The reason I use a fixed deflector is to get the desired distance between my tuning plates and cooking grate. I like 6" of distance so most of the time a deflector of about 15° to 25° is needed.
If you are happy with the distance from your firebox opening to the top of your grate then no deflector is needed.
I hope this helps. Very Happy
Yes 1/4" plate is what I like to use.
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BurnBern
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PostPosted: Wed Sep 16 15 6:10 am    Post subject: Reply with quote

Thanks to all your answers they are very helpful and cleared up some confusion on my part.

I'm just trying to get things right in my mind before I start to build in a few weeks time. I have another question but will post it in another post I have about insulating a FB.

Thanks again BurnBern
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missionsusmc
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PostPosted: Sat Sep 26 15 5:08 am    Post subject: Reply with quote

I'm sure you know how to convert inches to cm or mm, and vice versa, (1 inch = 2.54 cm) but I like to think of it another way. I hunt, I like guns. So, 7.62 mm= .30 caliber (or calibre Very Happy ) 308's, 300's, 30-30, 30-06 all fit here. 9mm is approx to a .38, 5.56 is .223, and finally, Ma Deuce, the .50 cal BMG is 12.7mm. Just a FWIW.
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BurnBern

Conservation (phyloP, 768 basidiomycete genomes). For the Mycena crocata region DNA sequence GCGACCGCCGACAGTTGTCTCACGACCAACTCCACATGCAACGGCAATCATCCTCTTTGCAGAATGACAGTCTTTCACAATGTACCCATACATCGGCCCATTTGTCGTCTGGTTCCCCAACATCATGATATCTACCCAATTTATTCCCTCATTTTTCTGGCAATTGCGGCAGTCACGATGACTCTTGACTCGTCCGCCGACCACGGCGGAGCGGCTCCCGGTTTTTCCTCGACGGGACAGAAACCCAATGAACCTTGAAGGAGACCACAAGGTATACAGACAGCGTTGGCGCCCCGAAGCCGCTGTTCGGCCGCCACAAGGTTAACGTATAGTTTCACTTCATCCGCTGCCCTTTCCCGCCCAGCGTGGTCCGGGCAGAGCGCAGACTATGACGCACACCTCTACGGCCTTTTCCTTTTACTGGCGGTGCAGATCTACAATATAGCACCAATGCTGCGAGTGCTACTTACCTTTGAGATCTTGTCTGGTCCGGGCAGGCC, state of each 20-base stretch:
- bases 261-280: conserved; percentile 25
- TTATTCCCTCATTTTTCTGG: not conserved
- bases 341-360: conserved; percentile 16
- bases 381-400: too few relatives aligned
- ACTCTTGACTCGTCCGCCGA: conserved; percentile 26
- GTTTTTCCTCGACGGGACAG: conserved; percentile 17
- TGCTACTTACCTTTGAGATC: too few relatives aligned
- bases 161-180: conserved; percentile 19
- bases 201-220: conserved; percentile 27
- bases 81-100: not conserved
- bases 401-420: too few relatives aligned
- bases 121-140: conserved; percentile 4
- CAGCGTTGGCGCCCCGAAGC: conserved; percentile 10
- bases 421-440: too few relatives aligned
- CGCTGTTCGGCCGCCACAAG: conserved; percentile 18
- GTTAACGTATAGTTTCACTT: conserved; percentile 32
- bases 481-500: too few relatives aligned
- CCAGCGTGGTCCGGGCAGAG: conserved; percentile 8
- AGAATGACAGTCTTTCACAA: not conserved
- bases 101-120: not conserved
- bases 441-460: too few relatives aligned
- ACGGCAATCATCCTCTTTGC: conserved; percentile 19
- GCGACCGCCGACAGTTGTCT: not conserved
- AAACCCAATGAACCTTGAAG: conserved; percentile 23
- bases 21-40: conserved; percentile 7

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PostPosted: Tue Oct 20 15 10:05 am    Post subject: Reply with quote

Thank you to all for your help and patience in answering my questions.

I've got nearly everything that I need to build my smoker and will be starting my build end of November due to prior commitments. But I'm still playing with some ideas. I was thinking of using the offset to grill in also. In other words using a charcoal grate in the the cooking chamber. Is this a good idea or should I have a separate charcoal grill for steaks and such.
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Smokin Mike
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PostPosted: Tue Oct 20 15 6:33 pm    Post subject: Reply with quote

BurnBern wrote:
I was thinking of using the offset to grill in also. In other words using a charcoal grate in the the cooking chamber. Is this a good idea or should I have a separate charcoal grill for steaks and such.


I think the biggest issue is cleanup after grilling. You know the drippings, charcoal, soot, and fly ash. If you have a way to facilitate the cleanup without destroying the seasoning in the cook chamber then IMO it should work.

You'll need some air intakes and a way to close off the firebox to cooker opening.

I've been toying around with the same idea for a pig cooker/smoker/roaster hybrid thingee.
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k.a.m.
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PostPosted: Tue Oct 20 15 11:54 pm    Post subject: Reply with quote

While the cooker could go both ways I would never subject my cooking chamber to grilling action. It will be hard to maintain a satisfactory seasoning in my opinion.